Chapter 6: Music of Franco-Flemish Composers, 1450-1520
Prelude. (CHWM 108–9)
The musical Renaissance was a revival of ideas about ancient music rather than a revival of a specific set of musical techniques. Most prominent composers in 1450–1520 came from France, Belgium, or the Netherlands. The greatest composer of the era was Josquin des Prez (ca. 1450–1521).
I. The Musical Culture of the Renaissance (CHWM 110–12)
- Musical humanism
During the fifteenth century, all major Greek writings on music were translated into Latin.
- Power of the ancient modes
In the Renaissance, each mode was thought to convey certain emotions.
In his Dodekachordon (The Twelve-String Lyre, 1547), Heinrich Glarean (1488–1563) added four new modes (authentic and plagal modes on A and C) to the traditional eight.
New tuning systems were introduced that allowed imperfect consonances to sound in tune, and triads began to appear at cadences.
- Consonance and dissonance
Composers and theorists devised new rules for handling dissonance, suggesting that musicians valued beauty, order, and pleasing the senses.
Johannes Tinctoris (ca. 1435–1511) explained rules for using dissonance in his treatise Liber de arte contrapuncti (A Book on the Art of Counterpoint, 1477). Dissonances were limited to passing and neighbor tones on unstressed beats and suspensions. The rules were further refined by Gioseffo Zarlino in Le istitutioni harmoniche (Harmonic Foundations, 1558).
- Music and words
Humanism encouraged composers to pay increasing attention to the meaning, sound, grammatical structure, and accentuation of the texts they set.
- Music printing
Printing allowed wider distribution at a lower cost of writings on music and of music itself.
- Why Italy?
Humanism and the arts thrived particularly in Italy, where royalty, ruling families of small city-states and principalities, and religious figures sought to outdo one another in their patronage of literature and the arts.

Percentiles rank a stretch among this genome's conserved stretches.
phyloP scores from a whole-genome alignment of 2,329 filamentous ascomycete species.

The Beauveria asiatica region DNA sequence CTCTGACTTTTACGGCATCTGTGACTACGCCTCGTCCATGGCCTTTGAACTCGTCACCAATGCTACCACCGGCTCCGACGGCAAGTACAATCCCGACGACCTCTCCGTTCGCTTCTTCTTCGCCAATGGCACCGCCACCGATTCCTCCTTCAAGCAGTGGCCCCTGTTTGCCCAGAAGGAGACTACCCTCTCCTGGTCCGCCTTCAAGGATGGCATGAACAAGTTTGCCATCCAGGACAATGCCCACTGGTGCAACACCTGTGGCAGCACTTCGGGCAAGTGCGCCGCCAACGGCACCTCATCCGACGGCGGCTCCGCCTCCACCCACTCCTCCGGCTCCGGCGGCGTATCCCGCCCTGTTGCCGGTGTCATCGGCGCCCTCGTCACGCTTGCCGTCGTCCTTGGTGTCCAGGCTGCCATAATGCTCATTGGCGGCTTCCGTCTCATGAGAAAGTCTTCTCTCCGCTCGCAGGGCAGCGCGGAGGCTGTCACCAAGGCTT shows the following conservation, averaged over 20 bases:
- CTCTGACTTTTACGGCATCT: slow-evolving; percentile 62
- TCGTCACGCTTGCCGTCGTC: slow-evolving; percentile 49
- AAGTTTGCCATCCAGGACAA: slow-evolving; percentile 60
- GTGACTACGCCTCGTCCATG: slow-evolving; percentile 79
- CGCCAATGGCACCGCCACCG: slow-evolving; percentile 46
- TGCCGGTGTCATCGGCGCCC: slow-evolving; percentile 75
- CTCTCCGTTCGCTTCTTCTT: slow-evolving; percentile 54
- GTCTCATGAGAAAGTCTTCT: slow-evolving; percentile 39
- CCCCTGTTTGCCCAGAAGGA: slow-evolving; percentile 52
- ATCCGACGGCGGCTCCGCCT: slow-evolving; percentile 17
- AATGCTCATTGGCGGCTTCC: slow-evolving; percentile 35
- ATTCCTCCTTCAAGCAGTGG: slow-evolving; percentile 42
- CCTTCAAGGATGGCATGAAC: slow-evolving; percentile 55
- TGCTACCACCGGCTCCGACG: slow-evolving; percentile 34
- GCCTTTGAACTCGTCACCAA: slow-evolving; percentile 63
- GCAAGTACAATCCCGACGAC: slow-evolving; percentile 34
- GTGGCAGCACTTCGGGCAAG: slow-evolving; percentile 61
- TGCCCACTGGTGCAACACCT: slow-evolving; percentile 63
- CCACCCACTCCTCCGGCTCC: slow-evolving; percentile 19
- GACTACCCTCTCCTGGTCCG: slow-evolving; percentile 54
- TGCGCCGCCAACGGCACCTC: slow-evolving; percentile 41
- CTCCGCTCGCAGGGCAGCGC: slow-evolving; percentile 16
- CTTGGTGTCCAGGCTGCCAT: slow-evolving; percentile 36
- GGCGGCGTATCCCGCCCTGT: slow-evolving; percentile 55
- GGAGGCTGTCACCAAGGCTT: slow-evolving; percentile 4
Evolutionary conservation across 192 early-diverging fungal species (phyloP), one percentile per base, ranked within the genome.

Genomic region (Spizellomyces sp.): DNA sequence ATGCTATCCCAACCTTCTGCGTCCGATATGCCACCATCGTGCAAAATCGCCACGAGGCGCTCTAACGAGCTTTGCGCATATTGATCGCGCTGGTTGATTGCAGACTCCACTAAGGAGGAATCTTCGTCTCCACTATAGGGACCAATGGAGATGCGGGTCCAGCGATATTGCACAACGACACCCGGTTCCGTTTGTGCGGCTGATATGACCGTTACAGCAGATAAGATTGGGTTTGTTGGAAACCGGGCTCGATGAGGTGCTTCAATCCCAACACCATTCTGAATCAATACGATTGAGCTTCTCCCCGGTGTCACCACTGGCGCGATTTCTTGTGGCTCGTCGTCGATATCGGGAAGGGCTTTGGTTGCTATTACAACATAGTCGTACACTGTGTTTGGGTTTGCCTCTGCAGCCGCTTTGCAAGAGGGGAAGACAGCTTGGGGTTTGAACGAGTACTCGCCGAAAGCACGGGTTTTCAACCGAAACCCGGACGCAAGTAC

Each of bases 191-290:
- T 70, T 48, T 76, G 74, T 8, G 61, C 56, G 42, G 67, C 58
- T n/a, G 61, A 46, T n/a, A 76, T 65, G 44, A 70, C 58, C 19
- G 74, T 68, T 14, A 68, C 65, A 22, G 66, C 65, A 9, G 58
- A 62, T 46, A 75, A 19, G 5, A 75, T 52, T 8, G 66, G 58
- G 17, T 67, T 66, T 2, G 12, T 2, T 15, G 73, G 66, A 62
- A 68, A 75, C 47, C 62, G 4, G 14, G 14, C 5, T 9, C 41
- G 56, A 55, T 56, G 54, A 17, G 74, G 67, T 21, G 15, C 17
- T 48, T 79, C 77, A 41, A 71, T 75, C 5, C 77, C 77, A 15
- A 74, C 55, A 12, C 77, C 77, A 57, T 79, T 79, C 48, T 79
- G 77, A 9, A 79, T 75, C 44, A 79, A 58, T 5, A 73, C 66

- Composers in Italy
Many of the composers employed in Italy were from France, Flanders, and the Netherlands.
II. Northern Composers: The Generation after Du Fay (CHWM 113–17, NAWM 39)
Jean de Ockeghem (ca. 1420–1497) was a northern composer who was renowned as the most important of his generation.
In his masses, Ockeghem usually used four independent voices of similar character. By extending the bass range, he achieved a fuller and darker sound than Du Fay.
- Tenor mass
Ockeghem’s Missa De plus en plus is a tenor mass whose cantus firmus is the tenor of Binchois’s chanson De plus en plus.
- Cyclic mass
Ockeghem’s Missa De plus en plus is also a cyclic mass because all of its movements are based on the same borrowed tenor line.
- Naming masses
Masses without a cantus firmus were sometimes named for their mode or for a structural feature, as in Ockeghem’s Missa prolationum.
Composers used canon to show off their ingenuity and skill and employed techniques like retrograde and inversion. Missa prolationum uses mensuration canons.
- Missa prolationum
Ockeghem’s creativity and compositional virtuosity are evident in his Missa prolationum, which is notated in two voices but sung in four, using the four prolations of mensural notation. Music: NAWM 39
Ockeghem’s chansons, as well as those by his contemporary Antoine Busnoys (ca. 1430–1492), combine features from Du Fay’s generation with new features. Chansons of the period were freely altered, arranged, and transcribed for instruments, and some became very popular.
Biography: Jean de Ockeghem (Johannes Okeghem)
Ockeghem was a singer, composer, and teacher. He was born in northeastern France and worked for French kings for over forty years. His long service in one place encouraged the development of an individual idiom.
- Medieval and newer features
In chansons from Ockeghem’s generation, Medieval features include the use of formes fixes and the reliance on the tenor for structure. Newer features include more use of imitation, greater equality among the voices, and expansion of range.